There has sprung a strong lobby group against the mine. Their concerns are the damaging impact of the mine on the Great Barrier Reef, on groundwater at the site, greenhouse emissions, and extinction of already endangered species. Mackay Conservation Group has already won its legal challenge on the last issue.

Protest at Adani HQ in Townsville, 4 arrested

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Photo: Frontline Action on Coal

By SAT News Desk

MELBOURNE, 14 November: Fifteen people today occupyed the Adani Australia Headquarters in Townsville, including five people who locked themselves together to stage a peaceful sit-in. Graeme, Robert, Ioan, Anne and Kay, who are locked on, are all from Queensland, sent a clear message during the state election that Queenslanders oppose this development.Four of the protesters were later arrested, says an update from the Frontline Action For Coal.

Graeme Sharp, one of the people locked on, is a retired engineer in the mining industry, and says “We have to accept from a world perspective that coal and oil are no longer the answer to our electricity and transport needs. Renewable electricity is cheaper and practical and can power electric vehicles. We have to do this for our children. ”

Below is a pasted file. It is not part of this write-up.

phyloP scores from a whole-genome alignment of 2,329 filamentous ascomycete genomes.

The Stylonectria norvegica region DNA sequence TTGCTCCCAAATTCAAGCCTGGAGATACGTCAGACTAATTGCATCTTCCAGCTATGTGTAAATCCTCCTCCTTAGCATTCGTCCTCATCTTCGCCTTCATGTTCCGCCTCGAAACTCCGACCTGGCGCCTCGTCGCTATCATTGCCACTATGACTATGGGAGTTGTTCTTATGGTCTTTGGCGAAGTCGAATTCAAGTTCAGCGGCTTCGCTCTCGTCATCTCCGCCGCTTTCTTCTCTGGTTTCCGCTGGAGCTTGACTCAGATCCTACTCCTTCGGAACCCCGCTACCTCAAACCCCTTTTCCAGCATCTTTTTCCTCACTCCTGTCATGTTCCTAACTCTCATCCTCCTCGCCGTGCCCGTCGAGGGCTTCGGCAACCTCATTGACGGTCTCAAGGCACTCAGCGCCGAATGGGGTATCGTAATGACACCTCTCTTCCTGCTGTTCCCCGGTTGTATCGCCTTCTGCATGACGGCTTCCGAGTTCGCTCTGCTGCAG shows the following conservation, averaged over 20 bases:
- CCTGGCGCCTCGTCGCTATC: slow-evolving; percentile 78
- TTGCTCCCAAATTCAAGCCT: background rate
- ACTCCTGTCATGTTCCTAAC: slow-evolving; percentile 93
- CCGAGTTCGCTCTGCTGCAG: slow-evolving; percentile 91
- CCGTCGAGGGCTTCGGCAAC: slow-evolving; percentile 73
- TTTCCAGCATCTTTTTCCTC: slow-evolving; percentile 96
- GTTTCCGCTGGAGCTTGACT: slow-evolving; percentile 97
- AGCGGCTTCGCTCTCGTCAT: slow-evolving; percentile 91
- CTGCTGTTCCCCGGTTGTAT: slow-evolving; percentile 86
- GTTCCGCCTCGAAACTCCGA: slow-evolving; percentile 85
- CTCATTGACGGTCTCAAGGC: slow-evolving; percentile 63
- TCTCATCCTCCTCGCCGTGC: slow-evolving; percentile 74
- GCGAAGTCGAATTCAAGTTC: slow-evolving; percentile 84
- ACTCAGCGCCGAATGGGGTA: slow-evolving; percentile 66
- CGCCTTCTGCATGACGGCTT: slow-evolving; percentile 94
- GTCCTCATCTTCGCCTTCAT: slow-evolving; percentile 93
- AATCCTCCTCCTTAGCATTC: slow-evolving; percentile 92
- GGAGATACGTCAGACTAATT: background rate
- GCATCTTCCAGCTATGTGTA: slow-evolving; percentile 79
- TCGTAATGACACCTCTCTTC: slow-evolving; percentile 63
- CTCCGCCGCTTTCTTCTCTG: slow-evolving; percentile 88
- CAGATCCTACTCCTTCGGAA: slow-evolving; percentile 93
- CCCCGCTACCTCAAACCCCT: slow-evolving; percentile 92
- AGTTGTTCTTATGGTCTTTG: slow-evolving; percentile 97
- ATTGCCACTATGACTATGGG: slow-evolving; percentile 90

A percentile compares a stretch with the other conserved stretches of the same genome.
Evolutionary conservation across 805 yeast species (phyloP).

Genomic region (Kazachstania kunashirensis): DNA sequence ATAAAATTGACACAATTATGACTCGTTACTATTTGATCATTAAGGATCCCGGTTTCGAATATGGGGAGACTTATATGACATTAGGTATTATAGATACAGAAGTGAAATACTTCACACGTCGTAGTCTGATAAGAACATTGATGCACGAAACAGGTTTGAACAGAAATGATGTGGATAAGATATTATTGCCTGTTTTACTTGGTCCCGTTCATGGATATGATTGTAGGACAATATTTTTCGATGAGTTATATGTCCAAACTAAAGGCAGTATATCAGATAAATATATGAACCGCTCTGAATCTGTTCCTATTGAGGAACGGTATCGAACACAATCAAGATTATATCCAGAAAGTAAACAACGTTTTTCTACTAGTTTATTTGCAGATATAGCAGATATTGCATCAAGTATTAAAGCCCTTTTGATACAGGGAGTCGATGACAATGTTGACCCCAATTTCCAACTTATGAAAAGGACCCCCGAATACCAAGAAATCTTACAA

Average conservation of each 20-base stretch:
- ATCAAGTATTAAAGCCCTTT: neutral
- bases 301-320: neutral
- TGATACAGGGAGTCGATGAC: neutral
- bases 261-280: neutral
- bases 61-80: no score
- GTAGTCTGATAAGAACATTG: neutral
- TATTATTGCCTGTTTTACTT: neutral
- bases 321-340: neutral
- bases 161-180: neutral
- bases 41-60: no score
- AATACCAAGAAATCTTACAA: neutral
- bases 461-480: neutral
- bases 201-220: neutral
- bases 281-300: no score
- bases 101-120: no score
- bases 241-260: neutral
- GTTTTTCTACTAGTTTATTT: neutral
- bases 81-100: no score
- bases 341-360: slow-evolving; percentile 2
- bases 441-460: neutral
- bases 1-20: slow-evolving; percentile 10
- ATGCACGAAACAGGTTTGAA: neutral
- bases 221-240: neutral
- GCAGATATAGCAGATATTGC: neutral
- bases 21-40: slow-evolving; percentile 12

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Photo: Frontline Action on Coal

Protest against Adani has been amplifying across Australia, including on the ground at the construction site.

Polls have shown that two-thirds of Queenslanders oppose taxpayer money funding the Adani railway. Adani is a key focus of the Queensland election, with Palaszczuk already backflipping and promising to veto the $1 billion loan to Adani to build the rail. LNP have sustained their backing of the project, including a push to develop a dam at Urannah, which would supply water to the mine.

Dr Robert Chataway, also locked on, is an agricultural scientist with Department of Natural Resources, working on the reef management plan. “I was really pleased when Labor was elected on the promise to protect the reef at the last election.” Says Robert. “The approval of the mine now undermines our whole work to manage reef catchments and sediment”.